In case you missed it…World Nutella Day!

WorldNutellaDay_logo_s-e1391459886361-300x207In the flurry of sports headlines…today is the parade for the Super Bowl champs, the Seattle Seahawks, (boy, was that painful!) and there’s ongoing news and drama around the Sochi Olympics…you could be missing an exciting new entry to the list of “world” days: World Nutella Day. It’s a young event, launched in 2007, so momentum is still building. :)

Complete with website, World Nutella Day provides the perfect excuse for uniting spoon and spread, for enjoying chocolate creaminess long before the Easter bunny hops this way. This is a day for lip-licking, jar-cleaning, smear-on-any surface goodness, and I’m proud to partake!

To celebrate in style, check out the plethora of Nutella recipes you can try. Pinterest offers a gold mine. Nutella has come a long way, moving beyond a humble spread for toast to star in ice cream, pastries, cakes, brownies…any place you would want chocolate, you can invite Nutella. And really…is there any dessert that doesn’t deserve a chocolate option?

KeepCalm_NutellaOn

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Super Bowl!

Good morning sports fans! Surprise, surprise, here I am among the millions, waiting to watch the Super Bowl!

Not my usual thing. I like a good game, now and then, but I’m hardly a die-hard sports fanatic. But with Denver and Seattle in the big game, I have to watch and cheer. No, strike that…I get to watch and cheer! :)

I’m cheering for the Broncos, of course. We lived in Colorado for almost 20 years, and you’d have to live under a rock there to not be at least a little bit of a Bronco fan. And I have a soft spot in my heart for Peyton Manning. He was a favorite of my dad’s, and Peyton’s dad, Archie, was a legend of Ole Miss football, many moons ago. It was long before our time at the school, but that legacy lingered when we were there. So it’s an easy choice, despite the fact that I’ve spent a lot more time in Seattle in recent years than in Colorado.

We used to go to Broncos games during the John Elway era. Rob had two season tickets…usually it was him and one of the kids who went to the stadium (the old Mile High) for the games. Occasionally we would get an extra couple of tickets and all of us would go. There was a guy who sat behind our seats, and he was a fixture on those Sunday afternoons. He would boom out, now and then, in a random fashion, “SUPER BOWL!” Didn’t matter if the Broncos were losing or winning. He always had faith!

Well, some years, he was right. I’m sure he’s long gone, just like that old stadium. But the fans keep going, the team keeps going, and Peyton! Well, you have to love his drive :)

We’re in Metlakatla this weekend, with Rob covering call, so hopefully no one will have an emergency this afternoon. The game starts at 3:30 our time, and we’re joining some of the clinic staff in front of a big screen to see the commercials, the game, and eat our way through a few game day treats.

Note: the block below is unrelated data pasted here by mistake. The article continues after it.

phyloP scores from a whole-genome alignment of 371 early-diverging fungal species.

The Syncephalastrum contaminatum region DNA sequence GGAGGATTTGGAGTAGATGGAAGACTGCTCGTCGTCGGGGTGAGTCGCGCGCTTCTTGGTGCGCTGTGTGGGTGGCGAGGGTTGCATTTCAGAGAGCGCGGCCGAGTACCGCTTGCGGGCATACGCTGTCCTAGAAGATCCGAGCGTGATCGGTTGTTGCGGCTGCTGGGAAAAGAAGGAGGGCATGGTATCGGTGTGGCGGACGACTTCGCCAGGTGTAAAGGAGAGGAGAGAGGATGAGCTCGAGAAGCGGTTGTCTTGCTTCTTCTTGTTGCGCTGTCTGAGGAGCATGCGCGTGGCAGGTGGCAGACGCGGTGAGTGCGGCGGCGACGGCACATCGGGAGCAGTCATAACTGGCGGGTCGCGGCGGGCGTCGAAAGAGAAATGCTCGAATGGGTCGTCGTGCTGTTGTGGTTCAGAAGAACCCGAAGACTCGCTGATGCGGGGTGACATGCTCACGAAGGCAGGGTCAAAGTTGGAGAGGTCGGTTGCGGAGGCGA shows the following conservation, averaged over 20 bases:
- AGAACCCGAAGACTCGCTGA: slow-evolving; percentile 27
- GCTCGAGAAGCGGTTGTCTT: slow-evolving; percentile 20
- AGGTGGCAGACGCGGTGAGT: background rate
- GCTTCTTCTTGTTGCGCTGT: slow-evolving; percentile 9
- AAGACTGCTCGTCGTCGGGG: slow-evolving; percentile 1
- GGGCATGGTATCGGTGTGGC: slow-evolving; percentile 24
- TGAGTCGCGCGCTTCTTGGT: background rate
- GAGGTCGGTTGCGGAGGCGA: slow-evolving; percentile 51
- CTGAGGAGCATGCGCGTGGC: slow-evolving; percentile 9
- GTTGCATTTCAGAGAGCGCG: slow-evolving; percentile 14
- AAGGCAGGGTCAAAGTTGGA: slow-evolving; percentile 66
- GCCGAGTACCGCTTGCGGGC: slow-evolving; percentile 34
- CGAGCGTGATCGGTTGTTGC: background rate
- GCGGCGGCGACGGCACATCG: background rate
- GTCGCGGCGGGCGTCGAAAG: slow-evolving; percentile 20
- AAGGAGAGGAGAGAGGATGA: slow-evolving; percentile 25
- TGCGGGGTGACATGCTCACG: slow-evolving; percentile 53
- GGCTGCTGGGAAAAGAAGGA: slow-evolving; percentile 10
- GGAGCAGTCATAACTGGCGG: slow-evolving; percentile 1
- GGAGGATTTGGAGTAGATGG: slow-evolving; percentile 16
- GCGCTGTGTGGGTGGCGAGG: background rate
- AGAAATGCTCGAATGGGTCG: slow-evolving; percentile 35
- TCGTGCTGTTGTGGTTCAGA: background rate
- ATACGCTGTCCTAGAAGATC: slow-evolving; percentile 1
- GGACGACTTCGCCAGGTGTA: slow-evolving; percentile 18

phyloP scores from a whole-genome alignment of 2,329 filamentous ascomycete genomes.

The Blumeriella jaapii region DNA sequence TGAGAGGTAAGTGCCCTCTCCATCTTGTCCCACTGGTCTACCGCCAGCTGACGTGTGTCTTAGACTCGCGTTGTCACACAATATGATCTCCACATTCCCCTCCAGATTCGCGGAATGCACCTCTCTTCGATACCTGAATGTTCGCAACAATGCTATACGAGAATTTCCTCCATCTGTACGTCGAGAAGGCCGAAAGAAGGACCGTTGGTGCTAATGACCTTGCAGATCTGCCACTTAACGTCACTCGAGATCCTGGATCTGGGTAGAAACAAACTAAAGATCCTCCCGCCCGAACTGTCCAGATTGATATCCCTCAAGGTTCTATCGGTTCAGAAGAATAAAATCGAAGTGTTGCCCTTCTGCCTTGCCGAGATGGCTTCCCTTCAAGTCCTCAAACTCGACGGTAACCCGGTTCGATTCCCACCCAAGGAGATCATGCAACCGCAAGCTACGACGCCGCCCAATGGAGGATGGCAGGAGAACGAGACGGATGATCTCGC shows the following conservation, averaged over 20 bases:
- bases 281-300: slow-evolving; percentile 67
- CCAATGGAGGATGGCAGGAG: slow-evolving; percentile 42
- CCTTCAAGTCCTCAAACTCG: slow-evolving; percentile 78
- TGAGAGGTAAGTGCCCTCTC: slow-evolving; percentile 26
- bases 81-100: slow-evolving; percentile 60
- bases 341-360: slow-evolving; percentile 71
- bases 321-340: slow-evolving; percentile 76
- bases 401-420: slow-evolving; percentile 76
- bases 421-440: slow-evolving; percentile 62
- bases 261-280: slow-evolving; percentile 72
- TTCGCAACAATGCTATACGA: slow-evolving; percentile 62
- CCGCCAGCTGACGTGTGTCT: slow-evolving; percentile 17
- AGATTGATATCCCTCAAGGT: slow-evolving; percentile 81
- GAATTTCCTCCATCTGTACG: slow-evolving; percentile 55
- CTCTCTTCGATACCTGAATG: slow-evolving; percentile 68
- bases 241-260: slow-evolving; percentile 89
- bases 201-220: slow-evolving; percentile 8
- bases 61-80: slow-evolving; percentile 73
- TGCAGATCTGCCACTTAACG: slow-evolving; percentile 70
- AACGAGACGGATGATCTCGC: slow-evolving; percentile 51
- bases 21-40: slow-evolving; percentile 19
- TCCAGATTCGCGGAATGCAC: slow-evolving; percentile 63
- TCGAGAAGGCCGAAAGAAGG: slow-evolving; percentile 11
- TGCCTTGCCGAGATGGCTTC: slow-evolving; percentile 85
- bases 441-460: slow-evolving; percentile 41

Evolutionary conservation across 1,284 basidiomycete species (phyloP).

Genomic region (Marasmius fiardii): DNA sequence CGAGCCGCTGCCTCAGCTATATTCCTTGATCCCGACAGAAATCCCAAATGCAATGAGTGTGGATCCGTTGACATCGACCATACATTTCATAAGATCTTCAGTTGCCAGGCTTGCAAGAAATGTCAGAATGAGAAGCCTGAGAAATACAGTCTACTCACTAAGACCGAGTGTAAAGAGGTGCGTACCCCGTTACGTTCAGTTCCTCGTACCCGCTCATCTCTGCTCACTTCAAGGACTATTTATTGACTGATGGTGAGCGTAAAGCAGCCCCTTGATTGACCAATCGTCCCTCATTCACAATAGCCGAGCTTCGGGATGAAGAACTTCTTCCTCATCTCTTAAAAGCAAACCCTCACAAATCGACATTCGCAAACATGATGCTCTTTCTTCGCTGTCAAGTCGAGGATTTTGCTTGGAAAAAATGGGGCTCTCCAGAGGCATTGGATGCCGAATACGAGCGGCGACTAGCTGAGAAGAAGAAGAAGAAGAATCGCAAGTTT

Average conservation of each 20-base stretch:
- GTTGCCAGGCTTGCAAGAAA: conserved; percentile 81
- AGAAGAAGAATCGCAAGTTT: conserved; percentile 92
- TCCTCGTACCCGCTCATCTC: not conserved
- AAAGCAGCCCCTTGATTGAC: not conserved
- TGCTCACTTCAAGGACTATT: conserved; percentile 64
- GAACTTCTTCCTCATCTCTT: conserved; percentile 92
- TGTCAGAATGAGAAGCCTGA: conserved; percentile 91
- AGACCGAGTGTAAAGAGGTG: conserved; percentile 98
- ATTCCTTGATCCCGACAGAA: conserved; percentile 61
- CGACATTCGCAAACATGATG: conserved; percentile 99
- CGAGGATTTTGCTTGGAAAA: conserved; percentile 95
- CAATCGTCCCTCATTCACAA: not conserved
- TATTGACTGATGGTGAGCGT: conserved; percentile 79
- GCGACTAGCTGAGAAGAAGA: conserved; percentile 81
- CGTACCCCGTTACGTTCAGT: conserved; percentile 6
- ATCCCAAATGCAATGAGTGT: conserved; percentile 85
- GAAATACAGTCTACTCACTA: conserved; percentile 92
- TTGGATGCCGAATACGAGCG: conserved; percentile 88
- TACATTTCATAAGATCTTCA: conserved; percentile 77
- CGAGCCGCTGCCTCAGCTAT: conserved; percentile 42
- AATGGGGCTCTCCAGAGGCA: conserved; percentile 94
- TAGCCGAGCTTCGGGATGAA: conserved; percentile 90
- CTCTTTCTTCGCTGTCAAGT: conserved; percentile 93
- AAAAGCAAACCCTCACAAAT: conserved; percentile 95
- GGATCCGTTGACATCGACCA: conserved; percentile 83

Since dips are an eternal favorite, and artichokes are a personal favorite, I’m taking my cheesy, garlicky, yummy, completely decadent combination of the two.

Baked Artichoke Dip

  • Marinated artichoke hearts, 2 jars (6.5 oz each)
  • 2 cups mayonnaise
  • 1 cup shredded parmesan
  • 1 cup shredded Mozzarella
  • 1 clove garlic, crushed
  • 1 yellow onion, medium dice
  • Dash of Worcestershire sauce
  • Pepper to taste

Pre-heat oven to 350°. Mix all ingredients together and bake for 30 to 40 minutes. Serve warm with crackers or other dippers of choice…veggies, pita chips, flatbread. Everything works with this dip.

I’m also honoring the tradition of buffalo wings, but doing an updated version. For you doubters out there, give Buffalo Cauliflower a try:

Spicy Buffalo Cauliflower

And last, for a sweet treat (you know I’m never without dessert!), an old favorite:

Lemon Cream Cheese Cupcakes

Well, it’s still early here in Alaska. So excuse me now, I have a little baking left to do before I put my game face on.

Go Broncos!

Playing with my food

Pumpkin love

I’ve been playing, enjoying a stretch of nesting. I can’t really get into cooking if I’m only passing through my kitchen. I need a little time to dig in and be inspired. Usually that involves a craving that needs satisfying or curiosity about a new recipe. I have to have enough time at home to justify the effort of shopping and cooking. Because, let’s face it, if we’re only passing through, leftovers are going to be a problem. You can’t fully engage in the kitchen and be on the run at the same time. The weeks we’re living in out-of-town clinic apartments do not inspire experiments; those weeks demand convenience. But home plus time equals satisfaction. And this week satisfaction is stirring a sauce and baking goodness.